Accuracy of oscillometric blood pressure monitoring with concurrent auscultatory blood pressure in hemodialysis patients

Merfake Semret, Miriam Zidehsarai, Rajiv Agarwal

Research output: Contribution to journalArticle

25 Scopus citations


Background: Oscillometric devices are commonly used to measure blood pressure and their validation entails sequential measurements of auscultated and oscillometric blood pressures. It is unknown whether simultaneous measurement of auscultated blood pressure and concurrent digitization and recording of the sounds can improve assessment of such devices. The aim of this study was to develop a technique of simultaneous measurement of blood pressure using oscillometric and auscultated measurements in the same deflation. Using such a device, we validated the Omron HEM-907 blood pressure measuring device in hemodialysis patients. Methods: Twenty non-hypertensive subjects and 20 hemodialysis patients were studied. Six blood pressure readings were obtained in each participant; three readings were obtained using the automatic, oscillometric mode of Omron HEM-907 and three readings were obtained using the manual mode of the Omron HEM-907. In each situation, simultaneous digitized Korotkoff sounds and manometric pressures were recorded. The grading scale indicated by the British Hypertension Society protocol was used to assess the device. Results: Systolic blood pressure measured simultaneously by digitized sound and pressures agreed closely for systolic pressure (Grade A for both hemodialysis and normal controls) but not for diastolic pressure (Grade C for both hemodialysis and controls). Sequential comparison of oscillometric readings with auscultated systolic and diastolic pressure yielded a Grade B for both hemodialysis patients and controls. When concurrent digitized systolic readings were used, however, Grade A was achieved for both populations for systolic readings, but Grade C for diastolic readings. The mean differences (SD) between the oscillometric and auscultatory blood pressure reading in normal controls were 4.3 (8.9) and 0.6 (8.7) for systolic and diastolic blood pressures, respectively. In hemodialysis patients, the mean differences (SD) were 2.7 (9.3) and 0.4 (7.0) for systolic and diastolic blood pressures, respectively. Conclusion: Simultaneous measurement of digitized Korotkoff sounds and pressure can improve the assessment of devices for systolic but not diastolic blood pressure. The Omron HEM-907 device can be recommended for use in hemodialysis patients.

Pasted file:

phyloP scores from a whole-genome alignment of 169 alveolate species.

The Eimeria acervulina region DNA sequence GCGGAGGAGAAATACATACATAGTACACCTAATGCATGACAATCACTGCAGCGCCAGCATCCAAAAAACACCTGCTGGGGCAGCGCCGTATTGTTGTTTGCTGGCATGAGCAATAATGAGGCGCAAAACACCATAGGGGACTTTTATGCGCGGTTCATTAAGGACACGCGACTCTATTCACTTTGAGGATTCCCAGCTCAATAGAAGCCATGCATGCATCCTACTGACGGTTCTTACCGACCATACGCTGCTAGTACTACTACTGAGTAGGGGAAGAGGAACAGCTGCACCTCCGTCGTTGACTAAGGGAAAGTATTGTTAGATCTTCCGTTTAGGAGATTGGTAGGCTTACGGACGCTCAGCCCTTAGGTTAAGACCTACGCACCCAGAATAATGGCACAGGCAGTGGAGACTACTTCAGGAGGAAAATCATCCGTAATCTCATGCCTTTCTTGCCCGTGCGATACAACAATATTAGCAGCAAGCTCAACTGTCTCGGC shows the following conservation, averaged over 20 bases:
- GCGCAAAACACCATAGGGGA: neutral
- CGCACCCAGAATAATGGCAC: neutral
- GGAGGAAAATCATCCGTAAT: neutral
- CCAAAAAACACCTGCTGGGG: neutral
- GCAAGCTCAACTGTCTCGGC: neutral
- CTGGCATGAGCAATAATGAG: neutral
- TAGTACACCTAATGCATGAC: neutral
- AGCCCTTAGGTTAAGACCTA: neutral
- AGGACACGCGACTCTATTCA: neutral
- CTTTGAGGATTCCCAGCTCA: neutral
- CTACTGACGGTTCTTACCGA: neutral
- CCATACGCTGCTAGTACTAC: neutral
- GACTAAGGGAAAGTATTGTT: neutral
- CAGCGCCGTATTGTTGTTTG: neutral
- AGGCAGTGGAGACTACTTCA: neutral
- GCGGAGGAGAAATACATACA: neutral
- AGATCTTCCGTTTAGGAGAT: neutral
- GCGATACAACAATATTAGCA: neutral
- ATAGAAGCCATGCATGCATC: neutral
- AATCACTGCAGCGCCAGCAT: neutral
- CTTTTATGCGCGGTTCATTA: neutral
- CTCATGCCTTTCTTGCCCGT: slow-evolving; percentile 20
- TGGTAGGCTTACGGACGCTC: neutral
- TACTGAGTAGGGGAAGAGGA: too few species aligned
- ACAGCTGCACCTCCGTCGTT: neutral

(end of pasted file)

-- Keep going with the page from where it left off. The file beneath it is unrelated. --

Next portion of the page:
Original languageEnglish (US)
Pages (from-to)249-255
Number of pages7
JournalBlood Pressure Monitoring
Issue number5
StatePublished - Oct 1 2005


  • Device assessment
  • Hemodialysis
  • Oscillometric blood pressure

ASJC Scopus subject areas

  • Internal Medicine
  • Cardiology and Cardiovascular Medicine

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